When I read the following article, I had my "aha" moment - I needed to do WLS: https://www.nytimes.com/2016/05/02/health/biggest-loser-weight-loss.html  Even the Biggest Loser people, who had so much motivation and were very successful in losing, couldn't do it. Except the one who got WLS (more ex-BL people have done this, but just one in this study). The biological reality is that our bodies want to put the weight back on, and will do anything to succeed in that. Maybe if your husband understands that "earning" weight loss by doing it the old-fashioned way doesn't work long-term (less than 5% success rate), but WLS does (70%+ success rate), he will come around. 

I agree that talking to someone who's been successful would be a good idea. It may make it seem more like a real, normal option instead of a radical thing. 

Best of luck - stay strong.

Res Ipsa, NerdyLady, slars04 and 1 other like this

Share this post


Link to post
Share on other sites
53 minutes ago, Jen581791 said:

For me, it's not really a question of "the easy way" vs. "the hard way." It's more "the rational, effective, scientifically proven way" vs. "the way that doesn't actually work long-term." I've lost weight many times in my life, including once going from 230 to 140 over the course of a year. I ate about 1200 calories a day. I exercised like crazy. It came back anyway, and then, when I got really depressed about the weight coming back, I just sort of gave up and a whole bunch more weight came with it. It wasn't a question of whether I had enough willpower to lose and keep it off - it just didn't stay off, despite my amazing lifestyle changes.

When I read the following article, I had my "aha" moment - I needed to do WLS: https://www.nytimes.com/2016/05/02/health/biggest-loser-weight-loss.html  Even the Biggest Loser people, who had so much motivation and were very successful in losing, couldn't do it. Except the one who got WLS (more ex-BL people have done this, but just one in this study). The biological reality is that our bodies want to put the weight back on, and will do anything to succeed in that. Maybe if your husband understands that "earning" weight loss by doing it the old-fashioned way doesn't work long-term (less than 5% success rate), but WLS does (70%+ success rate), he will come around. 

I agree that talking to someone who's been successful would be a good idea. It may make it seem more like a real, normal option instead of a radical thing. 

Best of luck - stay strong.

Jen brings up excellent points and reminds me of something my endocrinologist told me. She said that as a person in my 40's, it is harder to lose weight. She said my body is fighting with me to stay at an unhealthy weight because this is where it wants to be. She was right. Like Jen, I once went from 225 to 165 by going on the Atkins diet and taking appetite suppressants. It was depressing when I saw the weight crawl back on. My aha moment was insulin resistant diabetes. I wish I hadn't gotten to that point, but I am lucky that diabetes didn't shut down my kidneys or makes me lose my vision.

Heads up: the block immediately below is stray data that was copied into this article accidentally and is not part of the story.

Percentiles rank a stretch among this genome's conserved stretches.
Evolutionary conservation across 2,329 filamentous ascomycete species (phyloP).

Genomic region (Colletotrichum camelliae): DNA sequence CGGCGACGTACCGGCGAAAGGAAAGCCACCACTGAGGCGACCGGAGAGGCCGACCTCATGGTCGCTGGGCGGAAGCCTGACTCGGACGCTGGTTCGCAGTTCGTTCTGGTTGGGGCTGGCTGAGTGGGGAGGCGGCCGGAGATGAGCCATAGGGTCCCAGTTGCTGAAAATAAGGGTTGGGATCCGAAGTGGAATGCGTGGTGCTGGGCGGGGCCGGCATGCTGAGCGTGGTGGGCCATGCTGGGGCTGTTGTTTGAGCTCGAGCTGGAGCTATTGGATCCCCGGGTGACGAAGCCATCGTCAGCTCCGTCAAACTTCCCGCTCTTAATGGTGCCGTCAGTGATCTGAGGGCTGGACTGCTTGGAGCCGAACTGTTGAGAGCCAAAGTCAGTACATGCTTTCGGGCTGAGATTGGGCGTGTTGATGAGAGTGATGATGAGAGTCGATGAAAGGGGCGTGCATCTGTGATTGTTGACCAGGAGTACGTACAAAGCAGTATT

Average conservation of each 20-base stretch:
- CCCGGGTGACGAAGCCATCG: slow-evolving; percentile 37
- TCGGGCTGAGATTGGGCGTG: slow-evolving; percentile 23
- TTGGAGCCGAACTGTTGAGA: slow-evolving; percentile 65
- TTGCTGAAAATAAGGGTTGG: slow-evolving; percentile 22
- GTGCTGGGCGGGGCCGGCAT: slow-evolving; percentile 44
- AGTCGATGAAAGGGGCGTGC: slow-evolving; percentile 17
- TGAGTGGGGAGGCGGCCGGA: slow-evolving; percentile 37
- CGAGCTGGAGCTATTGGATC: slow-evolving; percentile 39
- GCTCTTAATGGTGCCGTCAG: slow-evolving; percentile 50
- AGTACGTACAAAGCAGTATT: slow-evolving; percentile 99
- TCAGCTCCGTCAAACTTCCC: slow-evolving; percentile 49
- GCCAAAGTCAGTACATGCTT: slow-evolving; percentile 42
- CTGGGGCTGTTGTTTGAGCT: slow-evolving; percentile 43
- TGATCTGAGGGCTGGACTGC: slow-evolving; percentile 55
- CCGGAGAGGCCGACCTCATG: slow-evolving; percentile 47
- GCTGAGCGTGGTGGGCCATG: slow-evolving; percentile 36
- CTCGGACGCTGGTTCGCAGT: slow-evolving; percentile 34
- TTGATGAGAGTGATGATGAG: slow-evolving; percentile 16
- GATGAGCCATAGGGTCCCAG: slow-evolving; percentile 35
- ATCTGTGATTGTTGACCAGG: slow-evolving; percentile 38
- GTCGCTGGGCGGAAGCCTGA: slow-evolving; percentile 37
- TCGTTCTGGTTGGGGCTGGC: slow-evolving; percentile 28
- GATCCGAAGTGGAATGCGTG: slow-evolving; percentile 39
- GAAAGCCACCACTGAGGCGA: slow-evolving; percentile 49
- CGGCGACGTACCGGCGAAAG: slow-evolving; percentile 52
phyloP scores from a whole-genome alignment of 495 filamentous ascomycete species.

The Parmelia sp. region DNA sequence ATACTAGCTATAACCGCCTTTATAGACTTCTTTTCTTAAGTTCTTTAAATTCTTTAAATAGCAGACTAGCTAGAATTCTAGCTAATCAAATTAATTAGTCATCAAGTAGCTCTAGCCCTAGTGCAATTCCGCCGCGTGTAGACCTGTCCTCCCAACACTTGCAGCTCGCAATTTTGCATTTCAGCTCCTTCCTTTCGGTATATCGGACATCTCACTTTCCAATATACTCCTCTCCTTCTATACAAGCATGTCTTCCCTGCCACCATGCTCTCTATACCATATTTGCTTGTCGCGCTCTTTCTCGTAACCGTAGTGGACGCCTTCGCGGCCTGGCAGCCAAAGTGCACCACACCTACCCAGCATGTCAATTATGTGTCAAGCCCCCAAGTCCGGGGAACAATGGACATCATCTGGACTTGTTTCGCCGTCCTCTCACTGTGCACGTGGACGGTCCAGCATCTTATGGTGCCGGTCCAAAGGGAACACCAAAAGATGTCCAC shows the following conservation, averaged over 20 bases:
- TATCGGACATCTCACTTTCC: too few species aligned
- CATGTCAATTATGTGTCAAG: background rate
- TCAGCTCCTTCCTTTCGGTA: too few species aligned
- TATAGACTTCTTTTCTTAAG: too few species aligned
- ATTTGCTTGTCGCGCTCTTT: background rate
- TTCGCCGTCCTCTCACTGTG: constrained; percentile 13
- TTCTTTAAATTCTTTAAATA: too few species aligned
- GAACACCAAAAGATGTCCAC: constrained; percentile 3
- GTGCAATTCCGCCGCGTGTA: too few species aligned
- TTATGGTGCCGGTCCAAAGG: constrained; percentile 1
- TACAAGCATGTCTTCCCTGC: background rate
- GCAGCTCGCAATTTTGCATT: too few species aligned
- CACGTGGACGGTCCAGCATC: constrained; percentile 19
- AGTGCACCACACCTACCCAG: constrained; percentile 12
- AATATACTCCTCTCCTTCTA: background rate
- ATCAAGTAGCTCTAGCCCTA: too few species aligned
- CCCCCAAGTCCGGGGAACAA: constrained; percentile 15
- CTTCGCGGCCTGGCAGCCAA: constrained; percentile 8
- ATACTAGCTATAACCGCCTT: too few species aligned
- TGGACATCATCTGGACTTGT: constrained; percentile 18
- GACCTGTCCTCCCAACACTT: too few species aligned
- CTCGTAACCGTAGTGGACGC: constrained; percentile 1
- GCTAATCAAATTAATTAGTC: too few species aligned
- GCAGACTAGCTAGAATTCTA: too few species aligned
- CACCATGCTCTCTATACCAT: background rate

Jen581791 and Megans0988 like this

Share this post


Link to post
Share on other sites

I should show him this article it's very interesting thanks for the tip!

Jen581791 likes this

Share this post


Link to post
Share on other sites

Dear Megans0988, we can post some other similar articles that might be helpful to you. You'll know best what might or might not resonate with your husband. 

Jen581791 likes this

Share this post


Link to post
Share on other sites

Dear Megans0988, these are well written and clear. Perhaps one of these will be useful to you. 

Why surgery works and diets don't. 

https://www.nytimes.com/2017/02/13/well/why-weight-loss-surgery-works-when-diets-dont.html

Americans mistakenly think obesity is due to a lack of will-power. (No, it's genetics and environment). 

https://www.nytimes.com/2016/11/01/health/americans-obesity-willpower-genetics-study.html

The science behind the set-points we have and about our metabolisms. 

https://www.nytimes.com/2016/05/08/opinion/sunday/why-you-cant-lose-weight-on-a-diet.html

Jen581791 and Res Ipsa like this

Share this post


Link to post
Share on other sites

Posted (edited)

My husband and I were in a pretty negative spiral for a long time (think decades) and even though it has gotten better in the last 2 years, I was hesitant to tell him what was going on. I decided I was doing the surgery and got almost everything prepped prior to bringing him on board. It really doesn't matter whether your husband is on board or not. Certainly it would be easier, but they don't have to understand how our heads work in regards to food. You are done being overweight and you are not trying to get your tubes tied in the 60's. You don't need his approval.

I didn't realize how I looked for my husband's approval for everything, and how I kept expecting him to be enthusiastic when I know he is pessimistic by nature. Being fat for so long, I questioned my worth and my abilities. That kind of dependence is a turn off and he was sick of so much neediness. I expected him to support me when I wasn't willing to fight for myself. I know you did not want your husband to find this information and I'm hoping he didn't rifle through your bag to find it. That being said, can you look to your healthcare team for support?

This is probably not a popular point of view but your husband may be thinking he's heard all this before and now you're going to go through major surgery and still not get the results you want. He may have seen you start other things and not follow through. He has a point. The people who are successful on this site (I have not been around long enough to be one of them) have changed every aspect of their dealings with food and they are transparent with their eating. Not everyone who is thin is a success - some people are very unhealthy, although they have lost the excess weight.

I was one of those who thought WLS was cheating. I didn't understand that it was a means to success, and that I would have to put in effort for the rest of my life to get and stay healthy. I don't know why I thought this way. Maybe because I had tried traditional methods so many times and failed. Maybe I was jealous. Now I think the idea of this being a cheat is stupid. If I had cancer, I would certainly use the most aggressive means I could to treat it. Morbid (which means "causing disease") obesity is a progressive illness as well, and some of us just don't get better without going full boar.